How can MIT professor Alex Pentland’s book widen our understanding of BIM?
My top read for 2014 was Alex Pentland’s Social Physics. The MIT professor has pioneered ways of gathering “big data” on human interaction electronically and deriving its mathematical basis. This makes sociology more of a hard science with predictability enhanced. He is able to show, for example, that people follow their peer groups more than thinking for themselves, giving a new meaning to the term “common sense”. They also perform best creatively when their work group fosters learning across the team.
Social physics, the science of human interaction, sheds light on how people explore for ideas and how they then spread those ideas through their workgroup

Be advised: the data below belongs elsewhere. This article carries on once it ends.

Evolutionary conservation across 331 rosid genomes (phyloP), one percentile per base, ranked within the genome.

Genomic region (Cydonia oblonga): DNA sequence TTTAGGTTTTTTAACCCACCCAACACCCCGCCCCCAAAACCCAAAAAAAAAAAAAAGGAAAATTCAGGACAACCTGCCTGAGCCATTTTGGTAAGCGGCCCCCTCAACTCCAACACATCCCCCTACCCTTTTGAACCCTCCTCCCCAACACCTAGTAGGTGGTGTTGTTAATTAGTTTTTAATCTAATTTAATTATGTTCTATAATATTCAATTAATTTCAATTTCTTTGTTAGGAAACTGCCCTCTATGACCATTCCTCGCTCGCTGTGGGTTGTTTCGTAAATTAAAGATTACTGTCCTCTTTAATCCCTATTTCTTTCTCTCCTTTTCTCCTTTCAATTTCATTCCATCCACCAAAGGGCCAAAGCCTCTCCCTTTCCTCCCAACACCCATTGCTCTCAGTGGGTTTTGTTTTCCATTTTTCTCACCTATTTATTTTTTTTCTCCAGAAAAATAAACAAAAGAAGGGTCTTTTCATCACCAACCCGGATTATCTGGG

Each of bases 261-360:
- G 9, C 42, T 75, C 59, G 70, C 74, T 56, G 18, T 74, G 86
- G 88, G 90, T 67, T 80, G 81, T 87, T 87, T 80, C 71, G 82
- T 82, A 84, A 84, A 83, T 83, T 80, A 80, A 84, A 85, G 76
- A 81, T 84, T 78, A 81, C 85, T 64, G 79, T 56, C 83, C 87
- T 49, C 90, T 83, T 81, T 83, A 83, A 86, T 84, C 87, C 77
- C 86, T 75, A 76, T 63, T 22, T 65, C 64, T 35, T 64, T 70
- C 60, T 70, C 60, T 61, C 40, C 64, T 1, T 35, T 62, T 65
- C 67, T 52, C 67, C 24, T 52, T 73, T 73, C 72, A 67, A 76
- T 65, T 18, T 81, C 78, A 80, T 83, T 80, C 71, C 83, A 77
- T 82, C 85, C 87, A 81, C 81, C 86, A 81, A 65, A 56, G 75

Why is this relevant to BIM? BIM is about collaboration and social physics, the science of human interaction, sheds light on how people explore for ideas and how they then spread those ideas through their workgroup by social engagement. Managers will do well to learn from Social Physics how to enhance team performance. One big message is that teams that work together again and again outperform scratch teams.
Manufacturing industry has long used stable supply teams, creating competitive tension without tendering. Construction continues to believe that a scratch team formed through tendering will provide best value for clients. Social Physics says that construction must change to favour stable teams of consultants, constructors and product makers.
Best BIM performance should come from design-build teams with stable membership and developed collaborative cultures.
Richard Saxon CBE is a client and business adviser and author of Growth through BIM, published by the CIC